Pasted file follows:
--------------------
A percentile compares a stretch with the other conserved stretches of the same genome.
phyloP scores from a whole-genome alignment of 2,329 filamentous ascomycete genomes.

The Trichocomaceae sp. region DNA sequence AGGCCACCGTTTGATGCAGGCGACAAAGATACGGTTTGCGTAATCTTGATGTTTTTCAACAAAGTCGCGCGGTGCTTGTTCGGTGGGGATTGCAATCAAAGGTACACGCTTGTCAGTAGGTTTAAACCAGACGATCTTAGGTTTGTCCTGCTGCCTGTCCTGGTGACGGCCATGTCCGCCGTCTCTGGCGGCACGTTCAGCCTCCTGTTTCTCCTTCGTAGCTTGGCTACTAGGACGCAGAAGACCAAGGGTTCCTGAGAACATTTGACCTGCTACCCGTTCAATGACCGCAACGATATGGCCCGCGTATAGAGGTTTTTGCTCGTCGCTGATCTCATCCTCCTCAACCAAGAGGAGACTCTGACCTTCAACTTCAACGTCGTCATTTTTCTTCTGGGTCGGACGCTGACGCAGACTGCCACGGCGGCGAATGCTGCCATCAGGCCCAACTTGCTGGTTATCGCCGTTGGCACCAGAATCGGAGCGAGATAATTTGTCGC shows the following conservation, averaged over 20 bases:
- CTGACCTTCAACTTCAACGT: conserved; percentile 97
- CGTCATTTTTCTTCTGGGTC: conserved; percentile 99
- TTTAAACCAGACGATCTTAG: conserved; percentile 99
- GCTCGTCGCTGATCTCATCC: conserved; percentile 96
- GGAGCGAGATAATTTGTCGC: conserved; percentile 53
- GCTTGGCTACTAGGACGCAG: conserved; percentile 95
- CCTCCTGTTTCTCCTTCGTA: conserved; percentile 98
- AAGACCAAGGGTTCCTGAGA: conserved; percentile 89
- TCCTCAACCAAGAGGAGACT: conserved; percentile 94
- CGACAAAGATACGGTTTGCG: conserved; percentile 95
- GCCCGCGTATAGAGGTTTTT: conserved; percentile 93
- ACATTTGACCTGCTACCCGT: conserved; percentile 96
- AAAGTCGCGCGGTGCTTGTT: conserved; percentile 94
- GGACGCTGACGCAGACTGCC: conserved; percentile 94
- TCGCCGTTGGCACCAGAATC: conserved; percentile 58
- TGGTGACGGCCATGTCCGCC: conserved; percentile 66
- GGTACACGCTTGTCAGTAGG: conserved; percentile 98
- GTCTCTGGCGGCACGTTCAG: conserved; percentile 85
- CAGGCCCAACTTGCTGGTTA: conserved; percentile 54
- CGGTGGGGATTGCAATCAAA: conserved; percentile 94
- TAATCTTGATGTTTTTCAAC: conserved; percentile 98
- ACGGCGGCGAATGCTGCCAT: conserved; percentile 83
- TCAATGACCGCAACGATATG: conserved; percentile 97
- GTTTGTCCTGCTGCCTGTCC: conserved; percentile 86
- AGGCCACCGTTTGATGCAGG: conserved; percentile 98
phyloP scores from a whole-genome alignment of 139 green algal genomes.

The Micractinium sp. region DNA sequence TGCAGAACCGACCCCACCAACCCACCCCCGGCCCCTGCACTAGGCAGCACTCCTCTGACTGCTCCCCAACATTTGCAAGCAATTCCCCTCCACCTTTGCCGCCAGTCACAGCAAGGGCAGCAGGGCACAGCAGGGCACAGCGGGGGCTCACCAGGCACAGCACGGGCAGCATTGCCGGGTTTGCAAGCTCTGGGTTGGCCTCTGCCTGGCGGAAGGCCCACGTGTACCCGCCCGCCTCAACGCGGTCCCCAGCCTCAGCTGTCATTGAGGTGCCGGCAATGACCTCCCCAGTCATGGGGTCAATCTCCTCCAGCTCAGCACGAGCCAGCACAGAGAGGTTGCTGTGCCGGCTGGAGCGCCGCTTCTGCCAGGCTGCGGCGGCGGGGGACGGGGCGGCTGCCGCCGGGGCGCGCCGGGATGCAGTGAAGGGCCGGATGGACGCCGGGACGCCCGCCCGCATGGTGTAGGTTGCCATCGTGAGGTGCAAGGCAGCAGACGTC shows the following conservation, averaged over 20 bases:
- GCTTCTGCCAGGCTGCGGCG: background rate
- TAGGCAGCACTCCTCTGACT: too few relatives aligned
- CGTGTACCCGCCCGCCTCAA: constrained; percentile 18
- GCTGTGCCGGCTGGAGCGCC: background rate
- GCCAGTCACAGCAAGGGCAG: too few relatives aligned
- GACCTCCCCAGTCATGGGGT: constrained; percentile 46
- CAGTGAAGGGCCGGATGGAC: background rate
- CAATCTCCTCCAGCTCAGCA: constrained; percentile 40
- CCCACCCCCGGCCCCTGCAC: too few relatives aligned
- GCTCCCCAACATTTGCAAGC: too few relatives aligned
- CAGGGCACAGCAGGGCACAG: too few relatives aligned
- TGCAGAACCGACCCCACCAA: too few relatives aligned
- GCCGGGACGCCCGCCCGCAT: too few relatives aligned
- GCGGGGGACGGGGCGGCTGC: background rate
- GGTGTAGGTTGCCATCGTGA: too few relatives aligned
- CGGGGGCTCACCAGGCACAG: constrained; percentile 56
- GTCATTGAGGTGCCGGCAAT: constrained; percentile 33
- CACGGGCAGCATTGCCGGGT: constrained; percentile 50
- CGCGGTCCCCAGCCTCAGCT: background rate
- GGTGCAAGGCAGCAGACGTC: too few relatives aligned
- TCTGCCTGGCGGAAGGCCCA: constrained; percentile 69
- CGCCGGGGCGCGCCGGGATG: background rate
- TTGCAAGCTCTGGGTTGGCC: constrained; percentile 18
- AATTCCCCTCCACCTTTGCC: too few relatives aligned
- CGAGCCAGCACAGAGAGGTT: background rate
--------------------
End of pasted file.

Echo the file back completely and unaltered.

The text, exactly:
A percentile compares a stretch with the other conserved stretches of the same genome.
phyloP scores from a whole-genome alignment of 2,329 filamentous ascomycete genomes.

The Trichocomaceae sp. region DNA sequence AGGCCACCGTTTGATGCAGGCGACAAAGATACGGTTTGCGTAATCTTGATGTTTTTCAACAAAGTCGCGCGGTGCTTGTTCGGTGGGGATTGCAATCAAAGGTACACGCTTGTCAGTAGGTTTAAACCAGACGATCTTAGGTTTGTCCTGCTGCCTGTCCTGGTGACGGCCATGTCCGCCGTCTCTGGCGGCACGTTCAGCCTCCTGTTTCTCCTTCGTAGCTTGGCTACTAGGACGCAGAAGACCAAGGGTTCCTGAGAACATTTGACCTGCTACCCGTTCAATGACCGCAACGATATGGCCCGCGTATAGAGGTTTTTGCTCGTCGCTGATCTCATCCTCCTCAACCAAGAGGAGACTCTGACCTTCAACTTCAACGTCGTCATTTTTCTTCTGGGTCGGACGCTGACGCAGACTGCCACGGCGGCGAATGCTGCCATCAGGCCCAACTTGCTGGTTATCGCCGTTGGCACCAGAATCGGAGCGAGATAATTTGTCGC shows the following conservation, averaged over 20 bases:
- CTGACCTTCAACTTCAACGT: conserved; percentile 97
- CGTCATTTTTCTTCTGGGTC: conserved; percentile 99
- TTTAAACCAGACGATCTTAG: conserved; percentile 99
- GCTCGTCGCTGATCTCATCC: conserved; percentile 96
- GGAGCGAGATAATTTGTCGC: conserved; percentile 53
- GCTTGGCTACTAGGACGCAG: conserved; percentile 95
- CCTCCTGTTTCTCCTTCGTA: conserved; percentile 98
- AAGACCAAGGGTTCCTGAGA: conserved; percentile 89
- TCCTCAACCAAGAGGAGACT: conserved; percentile 94
- CGACAAAGATACGGTTTGCG: conserved; percentile 95
- GCCCGCGTATAGAGGTTTTT: conserved; percentile 93
- ACATTTGACCTGCTACCCGT: conserved; percentile 96
- AAAGTCGCGCGGTGCTTGTT: conserved; percentile 94
- GGACGCTGACGCAGACTGCC: conserved; percentile 94
- TCGCCGTTGGCACCAGAATC: conserved; percentile 58
- TGGTGACGGCCATGTCCGCC: conserved; percentile 66
- GGTACACGCTTGTCAGTAGG: conserved; percentile 98
- GTCTCTGGCGGCACGTTCAG: conserved; percentile 85
- CAGGCCCAACTTGCTGGTTA: conserved; percentile 54
- CGGTGGGGATTGCAATCAAA: conserved; percentile 94
- TAATCTTGATGTTTTTCAAC: conserved; percentile 98
- ACGGCGGCGAATGCTGCCAT: conserved; percentile 83
- TCAATGACCGCAACGATATG: conserved; percentile 97
- GTTTGTCCTGCTGCCTGTCC: conserved; percentile 86
- AGGCCACCGTTTGATGCAGG: conserved; percentile 98
phyloP scores from a whole-genome alignment of 139 green algal genomes.

The Micractinium sp. region DNA sequence TGCAGAACCGACCCCACCAACCCACCCCCGGCCCCTGCACTAGGCAGCACTCCTCTGACTGCTCCCCAACATTTGCAAGCAATTCCCCTCCACCTTTGCCGCCAGTCACAGCAAGGGCAGCAGGGCACAGCAGGGCACAGCGGGGGCTCACCAGGCACAGCACGGGCAGCATTGCCGGGTTTGCAAGCTCTGGGTTGGCCTCTGCCTGGCGGAAGGCCCACGTGTACCCGCCCGCCTCAACGCGGTCCCCAGCCTCAGCTGTCATTGAGGTGCCGGCAATGACCTCCCCAGTCATGGGGTCAATCTCCTCCAGCTCAGCACGAGCCAGCACAGAGAGGTTGCTGTGCCGGCTGGAGCGCCGCTTCTGCCAGGCTGCGGCGGCGGGGGACGGGGCGGCTGCCGCCGGGGCGCGCCGGGATGCAGTGAAGGGCCGGATGGACGCCGGGACGCCCGCCCGCATGGTGTAGGTTGCCATCGTGAGGTGCAAGGCAGCAGACGTC shows the following conservation, averaged over 20 bases:
- GCTTCTGCCAGGCTGCGGCG: background rate
- TAGGCAGCACTCCTCTGACT: too few relatives aligned
- CGTGTACCCGCCCGCCTCAA: constrained; percentile 18
- GCTGTGCCGGCTGGAGCGCC: background rate
- GCCAGTCACAGCAAGGGCAG: too few relatives aligned
- GACCTCCCCAGTCATGGGGT: constrained; percentile 46
- CAGTGAAGGGCCGGATGGAC: background rate
- CAATCTCCTCCAGCTCAGCA: constrained; percentile 40
- CCCACCCCCGGCCCCTGCAC: too few relatives aligned
- GCTCCCCAACATTTGCAAGC: too few relatives aligned
- CAGGGCACAGCAGGGCACAG: too few relatives aligned
- TGCAGAACCGACCCCACCAA: too few relatives aligned
- GCCGGGACGCCCGCCCGCAT: too few relatives aligned
- GCGGGGGACGGGGCGGCTGC: background rate
- GGTGTAGGTTGCCATCGTGA: too few relatives aligned
- CGGGGGCTCACCAGGCACAG: constrained; percentile 56
- GTCATTGAGGTGCCGGCAAT: constrained; percentile 33
- CACGGGCAGCATTGCCGGGT: constrained; percentile 50
- CGCGGTCCCCAGCCTCAGCT: background rate
- GGTGCAAGGCAGCAGACGTC: too few relatives aligned
- TCTGCCTGGCGGAAGGCCCA: constrained; percentile 69
- CGCCGGGGCGCGCCGGGATG: background rate
- TTGCAAGCTCTGGGTTGGCC: constrained; percentile 18
- AATTCCCCTCCACCTTTGCC: too few relatives aligned
- CGAGCCAGCACAGAGAGGTT: background rate